The word “lumpectomy” is a combination of English and Greek words– ‘lump’ meaning ‘tumor’; ’ek’ meaning ‘out’ ;and ‘tome’ meaning ‘cutting off’. Therefore literally ‘lumpectomy’ means removal of a lump. Surgically speaking ‘lumpectomy’ refers to the removal of small or large discreet tumors, both benign and cancerous, from an affected breast.
This surgery is actually a kind of breast conservation or preservation technique because, unlike mastectomy, in which the entire breast is removed, this surgery involves the removal of only a part of the breast along with a few other surrounding infected and non-infected tissues. Hence, it can also be called ‘partial mastectomy’. Lumpectomy is preferred over mastectomy, because in lumpectomy, the physical shape of the breast is more or less retained along with the removal of the cancerous tissues. More over, it has been proved through researches that lumpectomy in combination with radiation therapy has been as effective as mastectomy in the omission of breast cancer. There is yet another procedure called quadrantectomy, which involves the removal of almost a quarter of the infected breast. So, one should always be very clear with the concept of the surgery that she will be undergoing and the kind of scar that will be left after the surgery.
Let us now understand how the combined process of lumpectomy and radiation is carried out. This combination procedure is more popularly known as breast conservation. In most cases, shortly after lumpectomy a patient is given 5 to 6 weeks of radiation therapy. This is done in order to remove any cancer cells that may happen to reside in the remaining breast tissue. In cases where chemotherapy is also a part of the treatment, the radiations are administered after the chemotherapy.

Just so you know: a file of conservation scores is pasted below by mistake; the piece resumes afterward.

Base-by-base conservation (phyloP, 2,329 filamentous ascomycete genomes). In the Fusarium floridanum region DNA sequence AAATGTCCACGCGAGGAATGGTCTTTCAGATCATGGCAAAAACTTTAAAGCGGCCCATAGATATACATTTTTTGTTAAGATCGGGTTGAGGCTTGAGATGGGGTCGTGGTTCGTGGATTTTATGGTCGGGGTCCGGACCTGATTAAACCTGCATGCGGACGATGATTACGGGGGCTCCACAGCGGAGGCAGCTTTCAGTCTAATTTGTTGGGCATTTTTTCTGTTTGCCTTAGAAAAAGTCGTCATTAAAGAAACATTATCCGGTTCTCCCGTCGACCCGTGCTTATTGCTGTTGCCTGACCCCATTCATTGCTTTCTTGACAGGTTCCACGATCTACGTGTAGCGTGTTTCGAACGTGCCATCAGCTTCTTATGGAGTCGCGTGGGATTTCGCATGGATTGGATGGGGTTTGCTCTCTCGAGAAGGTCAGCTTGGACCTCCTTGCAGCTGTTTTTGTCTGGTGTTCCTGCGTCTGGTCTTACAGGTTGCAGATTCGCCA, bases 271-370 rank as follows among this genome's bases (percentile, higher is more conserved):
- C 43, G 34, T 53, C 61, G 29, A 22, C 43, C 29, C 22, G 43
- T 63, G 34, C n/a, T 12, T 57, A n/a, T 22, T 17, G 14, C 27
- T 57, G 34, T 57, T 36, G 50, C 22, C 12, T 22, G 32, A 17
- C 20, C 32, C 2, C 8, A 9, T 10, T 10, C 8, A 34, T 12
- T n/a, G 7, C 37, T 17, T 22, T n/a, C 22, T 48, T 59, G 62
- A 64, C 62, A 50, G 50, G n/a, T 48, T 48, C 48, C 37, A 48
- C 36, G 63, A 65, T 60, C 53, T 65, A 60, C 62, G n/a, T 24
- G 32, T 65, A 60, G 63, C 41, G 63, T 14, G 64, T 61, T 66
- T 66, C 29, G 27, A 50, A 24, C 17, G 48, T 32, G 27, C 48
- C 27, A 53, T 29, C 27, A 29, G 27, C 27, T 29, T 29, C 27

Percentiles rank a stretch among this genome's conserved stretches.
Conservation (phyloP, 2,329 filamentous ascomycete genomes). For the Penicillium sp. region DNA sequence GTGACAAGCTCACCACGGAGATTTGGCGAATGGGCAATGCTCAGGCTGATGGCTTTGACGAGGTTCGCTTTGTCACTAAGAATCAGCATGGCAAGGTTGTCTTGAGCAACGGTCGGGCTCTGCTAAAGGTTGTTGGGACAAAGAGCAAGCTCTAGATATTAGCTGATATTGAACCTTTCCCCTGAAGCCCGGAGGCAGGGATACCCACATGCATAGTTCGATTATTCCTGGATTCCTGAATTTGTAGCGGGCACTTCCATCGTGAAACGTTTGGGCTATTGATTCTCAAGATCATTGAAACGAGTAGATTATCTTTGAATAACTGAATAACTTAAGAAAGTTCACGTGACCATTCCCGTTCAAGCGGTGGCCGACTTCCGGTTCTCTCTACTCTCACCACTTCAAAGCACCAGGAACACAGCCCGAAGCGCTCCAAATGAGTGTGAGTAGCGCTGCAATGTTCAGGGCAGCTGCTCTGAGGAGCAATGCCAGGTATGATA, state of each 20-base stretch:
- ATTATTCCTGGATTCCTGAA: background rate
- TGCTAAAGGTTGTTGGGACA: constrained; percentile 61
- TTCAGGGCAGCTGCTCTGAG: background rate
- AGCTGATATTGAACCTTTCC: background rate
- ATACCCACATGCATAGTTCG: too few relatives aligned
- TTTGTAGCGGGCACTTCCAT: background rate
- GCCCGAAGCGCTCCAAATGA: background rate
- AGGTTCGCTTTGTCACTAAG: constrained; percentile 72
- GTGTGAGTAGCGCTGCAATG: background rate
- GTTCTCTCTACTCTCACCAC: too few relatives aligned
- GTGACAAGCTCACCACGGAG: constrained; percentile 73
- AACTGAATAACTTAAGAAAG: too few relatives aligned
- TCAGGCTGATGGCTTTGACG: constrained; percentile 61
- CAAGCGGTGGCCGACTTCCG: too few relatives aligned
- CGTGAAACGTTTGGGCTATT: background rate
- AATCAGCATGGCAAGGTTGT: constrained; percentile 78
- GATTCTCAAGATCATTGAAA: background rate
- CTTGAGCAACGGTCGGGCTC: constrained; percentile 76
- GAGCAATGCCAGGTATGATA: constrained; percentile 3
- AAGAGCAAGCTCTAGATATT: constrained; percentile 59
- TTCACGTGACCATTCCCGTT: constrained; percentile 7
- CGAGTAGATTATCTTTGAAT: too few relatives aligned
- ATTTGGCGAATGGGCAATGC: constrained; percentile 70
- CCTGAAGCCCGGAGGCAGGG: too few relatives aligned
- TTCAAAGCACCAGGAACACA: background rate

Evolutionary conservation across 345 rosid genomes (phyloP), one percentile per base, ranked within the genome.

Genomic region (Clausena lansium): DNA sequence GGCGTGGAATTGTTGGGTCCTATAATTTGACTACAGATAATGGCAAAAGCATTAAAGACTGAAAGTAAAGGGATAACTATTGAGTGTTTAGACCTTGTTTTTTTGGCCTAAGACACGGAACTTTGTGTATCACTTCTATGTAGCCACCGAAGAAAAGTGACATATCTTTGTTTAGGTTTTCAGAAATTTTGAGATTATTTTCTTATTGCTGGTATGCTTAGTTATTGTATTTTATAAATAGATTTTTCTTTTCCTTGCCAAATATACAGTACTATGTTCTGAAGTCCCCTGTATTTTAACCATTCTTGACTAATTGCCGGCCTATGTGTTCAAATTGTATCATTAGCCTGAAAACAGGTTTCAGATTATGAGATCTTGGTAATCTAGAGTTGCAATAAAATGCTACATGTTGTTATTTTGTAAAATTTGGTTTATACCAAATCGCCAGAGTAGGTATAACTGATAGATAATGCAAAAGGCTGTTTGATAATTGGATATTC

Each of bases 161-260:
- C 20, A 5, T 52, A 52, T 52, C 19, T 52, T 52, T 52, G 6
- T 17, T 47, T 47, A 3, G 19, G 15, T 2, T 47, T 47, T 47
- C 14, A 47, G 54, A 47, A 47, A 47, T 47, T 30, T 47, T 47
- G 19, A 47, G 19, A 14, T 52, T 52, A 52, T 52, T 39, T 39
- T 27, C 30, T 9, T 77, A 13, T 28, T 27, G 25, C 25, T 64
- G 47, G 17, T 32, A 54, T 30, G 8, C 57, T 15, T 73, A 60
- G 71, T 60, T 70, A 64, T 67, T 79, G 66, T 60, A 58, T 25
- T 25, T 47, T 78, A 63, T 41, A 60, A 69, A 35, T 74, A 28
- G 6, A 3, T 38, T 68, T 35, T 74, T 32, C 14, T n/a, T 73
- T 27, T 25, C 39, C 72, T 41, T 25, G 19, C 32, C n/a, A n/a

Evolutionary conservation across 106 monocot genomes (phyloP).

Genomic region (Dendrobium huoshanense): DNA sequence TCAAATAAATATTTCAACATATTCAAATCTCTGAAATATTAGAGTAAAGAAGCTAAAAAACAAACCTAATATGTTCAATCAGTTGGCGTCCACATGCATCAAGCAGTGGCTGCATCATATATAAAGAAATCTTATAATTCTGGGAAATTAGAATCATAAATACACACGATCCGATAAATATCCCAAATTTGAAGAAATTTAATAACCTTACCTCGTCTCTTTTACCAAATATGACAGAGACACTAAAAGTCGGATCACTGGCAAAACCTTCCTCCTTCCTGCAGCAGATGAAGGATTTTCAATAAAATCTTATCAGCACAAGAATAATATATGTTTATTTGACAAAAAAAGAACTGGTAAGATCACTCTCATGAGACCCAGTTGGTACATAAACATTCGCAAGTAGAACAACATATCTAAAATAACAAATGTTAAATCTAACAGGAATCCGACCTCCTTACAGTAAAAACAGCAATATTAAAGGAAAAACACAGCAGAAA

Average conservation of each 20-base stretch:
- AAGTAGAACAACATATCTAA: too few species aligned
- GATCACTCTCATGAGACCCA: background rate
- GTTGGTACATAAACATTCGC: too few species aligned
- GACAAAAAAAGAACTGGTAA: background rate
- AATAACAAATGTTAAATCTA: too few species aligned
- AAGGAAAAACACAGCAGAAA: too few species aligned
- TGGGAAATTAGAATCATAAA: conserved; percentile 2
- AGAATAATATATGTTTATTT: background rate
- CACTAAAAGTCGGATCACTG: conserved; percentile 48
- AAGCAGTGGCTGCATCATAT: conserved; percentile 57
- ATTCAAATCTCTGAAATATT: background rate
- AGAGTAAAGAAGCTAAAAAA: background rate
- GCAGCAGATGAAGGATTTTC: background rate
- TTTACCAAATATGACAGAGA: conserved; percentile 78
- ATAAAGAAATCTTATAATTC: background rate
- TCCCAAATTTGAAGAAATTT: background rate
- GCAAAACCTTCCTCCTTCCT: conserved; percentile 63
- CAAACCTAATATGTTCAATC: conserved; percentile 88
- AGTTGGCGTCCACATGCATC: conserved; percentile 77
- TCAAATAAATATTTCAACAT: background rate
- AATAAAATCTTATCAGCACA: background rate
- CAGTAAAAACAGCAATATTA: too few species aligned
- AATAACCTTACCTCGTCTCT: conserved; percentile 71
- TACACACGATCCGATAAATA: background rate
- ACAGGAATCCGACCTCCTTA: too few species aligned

Researches have shown that in women with small breast cancers (less than 4 cm), lumpectomy was as effective as a mastectomy. However, there is a possibility of recurrence of the disease, which can then be treated effectively with mastectomy, which assures complete recovery.
Lumpectomy—Not For All
Though, this is a very popularly and widely used treatment, yet its drawback is that it cannot be availed by all. Depending on the size of the tumor, its location and various other factors, the physician decides whether or not a patient is a candidate for lumpectomy. However, patients with the following problems or health conditions are definitely not recommended lumpectomy with radiation:
Earlier lumpectomy – the patient may have already had a lumpectomy treatment done previously which did not heal the cancer. Since lumpectomy is followed by radiation therapy always, therefore, radiation cannot be given twice in one area.
Multiple cancers – there may be more than one cancer in the same breast for which lumpectomy will not be sufficient as it may completely distort the shape of the breast.
Extensive cancer – if the cancer is a wide one, that is, it is spread over a large area then the more ideal surgery is a mastectomy.
Big tumors – if the patient’s breast is smaller than the size of the cancer tumor then it becomes extremely difficult for the surgeon to keep the shape of the breast intact. However, in some cases, chemotherapy is used to reduce the size of the tumor and then lumpectomy is carried out.
Connective tissue disease – if the patient has a connective tissue disease such as lupus or vasculitis, then it is not a very good idea to carry out lumpectomy as the radiations which follow it may cause sever side effects.
Pregnancy – the radiations used in the followup treatment is very harmful for the fetus if the patient is pregnant.